The reason I made my initial post is that the profusion of misattributed and plain made up quotes annoys me. They are a pest and remind me of a joke concerning religious relics that an 18th century sceptic had allegedly made. It goes something like this: "If all pieces of the cross Jesus died on were gathered in one place there'd be enough wood for ships of an entire navy, and if all nails used to nail him on to it were gathered likewise, there'd be enough to nail those ships together."

John Calvin was almost as scathing about the matter: "There is no abbey so poor as not to have a specimen. In some places there are large fragments, as at the Holy Chapel in Paris, at Poitiers, and at Rome, where a good-sized crucifix is said to have been made of it. In brief, if all the pieces that could be found were collected together, they would make a big ship-load. Yet the Gospel testifies that a single man was able to carry it."

In my opinion we have enough genuine material to let us ignore the trash.

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Post by Ajay0 » Sun Jan 21, 2018 5:06 am

[quote=""Hermit""]Who are you arguing with, Ajay0?

Our dialogue started with me commenting on the provenance of a quote you cited. In none of my previous eight posts did I say a word about the role of India regarding the development of mathematics.

You could have just admitted that you could not find a proper source for that quote either. Then we'd both be done with that particular issue and gone on to discuss other things.

The reason I made my initial post is that the profusion of misattributed and plain made up quotes annoys me. They are a pest and remind me of a joke concerning religious relics that an 18th century sceptic had allegedly made. It goes something like this: "If all pieces of the cross Jesus died on were gathered in one place there'd be enough wood for ships of an entire navy, and if all nails used to nail him on to it were gathered likewise, there'd be enough to nail those ships together."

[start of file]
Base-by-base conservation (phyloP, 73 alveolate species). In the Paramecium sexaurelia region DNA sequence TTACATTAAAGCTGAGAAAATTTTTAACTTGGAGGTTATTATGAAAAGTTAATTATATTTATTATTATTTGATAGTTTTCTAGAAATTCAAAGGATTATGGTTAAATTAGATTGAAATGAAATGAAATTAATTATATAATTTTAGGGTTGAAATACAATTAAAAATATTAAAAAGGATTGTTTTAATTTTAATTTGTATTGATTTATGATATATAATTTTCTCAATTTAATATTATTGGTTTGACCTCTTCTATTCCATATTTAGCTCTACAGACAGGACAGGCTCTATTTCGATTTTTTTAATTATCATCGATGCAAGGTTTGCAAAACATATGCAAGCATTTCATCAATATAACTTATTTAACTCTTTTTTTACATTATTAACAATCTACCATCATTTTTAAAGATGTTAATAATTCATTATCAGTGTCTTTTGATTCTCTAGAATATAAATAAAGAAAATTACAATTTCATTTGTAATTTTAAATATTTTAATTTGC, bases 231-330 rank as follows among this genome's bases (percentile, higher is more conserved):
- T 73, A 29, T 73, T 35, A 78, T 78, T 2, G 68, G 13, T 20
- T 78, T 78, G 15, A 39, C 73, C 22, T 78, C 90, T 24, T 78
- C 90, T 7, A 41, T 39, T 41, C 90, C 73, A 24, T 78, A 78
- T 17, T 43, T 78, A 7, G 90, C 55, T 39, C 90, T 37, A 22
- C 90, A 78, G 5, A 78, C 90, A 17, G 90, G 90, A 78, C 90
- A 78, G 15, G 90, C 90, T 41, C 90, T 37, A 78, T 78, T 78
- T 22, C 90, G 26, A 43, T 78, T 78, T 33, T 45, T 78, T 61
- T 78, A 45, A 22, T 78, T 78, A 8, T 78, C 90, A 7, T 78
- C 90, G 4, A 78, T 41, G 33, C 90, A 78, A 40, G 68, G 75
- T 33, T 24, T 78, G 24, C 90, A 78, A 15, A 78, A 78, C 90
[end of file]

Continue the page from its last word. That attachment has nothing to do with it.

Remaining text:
John Calvin was almost as scathing about the matter: "There is no abbey so poor as not to have a specimen. In some places there are large fragments, as at the Holy Chapel in Paris, at Poitiers, and at Rome, where a good-sized crucifix is said to have been made of it. In brief, if all the pieces that could be found were collected together, they would make a big ship-load. Yet the Gospel testifies that a single man was able to carry it."

In my opinion we have enough genuine material to let us ignore the trash.[/quote]

Nice long post. :D

Truth is , no one has ever asked me for an 'authoritative source ' for quotes till now. But I will make a consideration for you in the future. ;)
Self-awareness is yoga. - Nisargadatta Maharaj

Evil is an extreme manifestation of human unconsciousness. - Eckhart Tolle

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Post by Aupmanyav » Sun Jan 21, 2018 1:46 pm

[quote=""Hermit""]Among cricketers it would be Donald Bradman for any generation. For mine it would be the Chappell brothers, Dennis Lillee, Jeff Thomson, Rodney Marsh and of course Alan Border. ..[/quote]Hey Hermit, you are forgetting Glen McGrath. McGrath is the second highest wicket taker for Australia after Shane Warne. Lillee is the third highest and hugely popular in India for things other than Cricket (Charity).
'Sarve khalu idam Brahma'
All things here are Brahman (physical energy).